4.5 Owen at New Lanark 1800–c.1812
At New Lanark Owen quickly initiated changes, some of which he describes in the Second Essay. As in Manchester he placed much emphasis on environmental improvements such as street cleansing, better domestic hygiene, sanitation and water supply. Those designed to enhance efficiency and productivity included new rules and regulations about factory discipline and in 1803–4 installing new machinery. By 1806, and partly on the grounds of cost, he was abandoning the system of pauper apprentices (who had to be housed, clothed and fed) and instead switching to employing families with large numbers of children. At the same time he was also reviewing the merits of hiring children under the age of ten and enhancing the community's social and educational provision. The expense of the higher wages paid to older children and the cost of what they saw as unnecessary welfare caused several of the Manchester partners to withdraw. The partnership was reconstructed in 1810 and allowed Owen to proceed, perhaps more cautiously, with further innovations, possibly starting the buildings which were ultimately to serve as the ‘New Institution’ and school.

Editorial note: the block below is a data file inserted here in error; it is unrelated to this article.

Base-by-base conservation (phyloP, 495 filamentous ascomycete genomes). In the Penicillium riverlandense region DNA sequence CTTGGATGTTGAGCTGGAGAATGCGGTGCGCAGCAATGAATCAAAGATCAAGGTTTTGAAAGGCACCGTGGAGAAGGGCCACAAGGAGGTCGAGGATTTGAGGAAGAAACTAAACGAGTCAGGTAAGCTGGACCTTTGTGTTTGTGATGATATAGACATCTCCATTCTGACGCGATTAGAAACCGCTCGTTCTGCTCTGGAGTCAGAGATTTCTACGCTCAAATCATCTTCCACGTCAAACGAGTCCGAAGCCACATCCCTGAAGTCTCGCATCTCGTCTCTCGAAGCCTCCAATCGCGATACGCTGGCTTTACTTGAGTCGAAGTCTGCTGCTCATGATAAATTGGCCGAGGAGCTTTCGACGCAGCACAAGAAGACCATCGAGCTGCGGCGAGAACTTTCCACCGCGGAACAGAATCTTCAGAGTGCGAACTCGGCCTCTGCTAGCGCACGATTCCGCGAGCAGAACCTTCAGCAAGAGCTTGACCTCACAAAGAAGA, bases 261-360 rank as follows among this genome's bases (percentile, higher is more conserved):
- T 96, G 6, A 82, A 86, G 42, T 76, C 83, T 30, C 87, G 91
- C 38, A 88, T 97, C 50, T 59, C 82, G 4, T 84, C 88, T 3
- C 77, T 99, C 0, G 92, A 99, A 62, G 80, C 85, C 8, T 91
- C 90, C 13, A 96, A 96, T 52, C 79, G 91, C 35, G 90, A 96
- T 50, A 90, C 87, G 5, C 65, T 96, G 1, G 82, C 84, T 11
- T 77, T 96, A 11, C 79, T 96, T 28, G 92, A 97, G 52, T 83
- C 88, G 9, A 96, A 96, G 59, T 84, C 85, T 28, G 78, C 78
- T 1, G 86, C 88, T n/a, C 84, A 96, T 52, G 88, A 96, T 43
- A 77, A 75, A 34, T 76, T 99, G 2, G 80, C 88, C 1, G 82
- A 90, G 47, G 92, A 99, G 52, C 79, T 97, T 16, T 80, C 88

It may have been the expense involved, coupled with Owen's growing public profile, that caused the second group of partners to press for his dismissal as manager in 1812. Owen, as a major shareholder and the only one with the necessary expertise to run the enterprise, was in a strong position. But he also realised that to make further improvements he needed partners sympathetic to reform and had to publicise his ideas more widely. So, in moves designed to promote his own views about how New Lanark should be run, he initiated a propaganda exercise with the mills and community as its focus.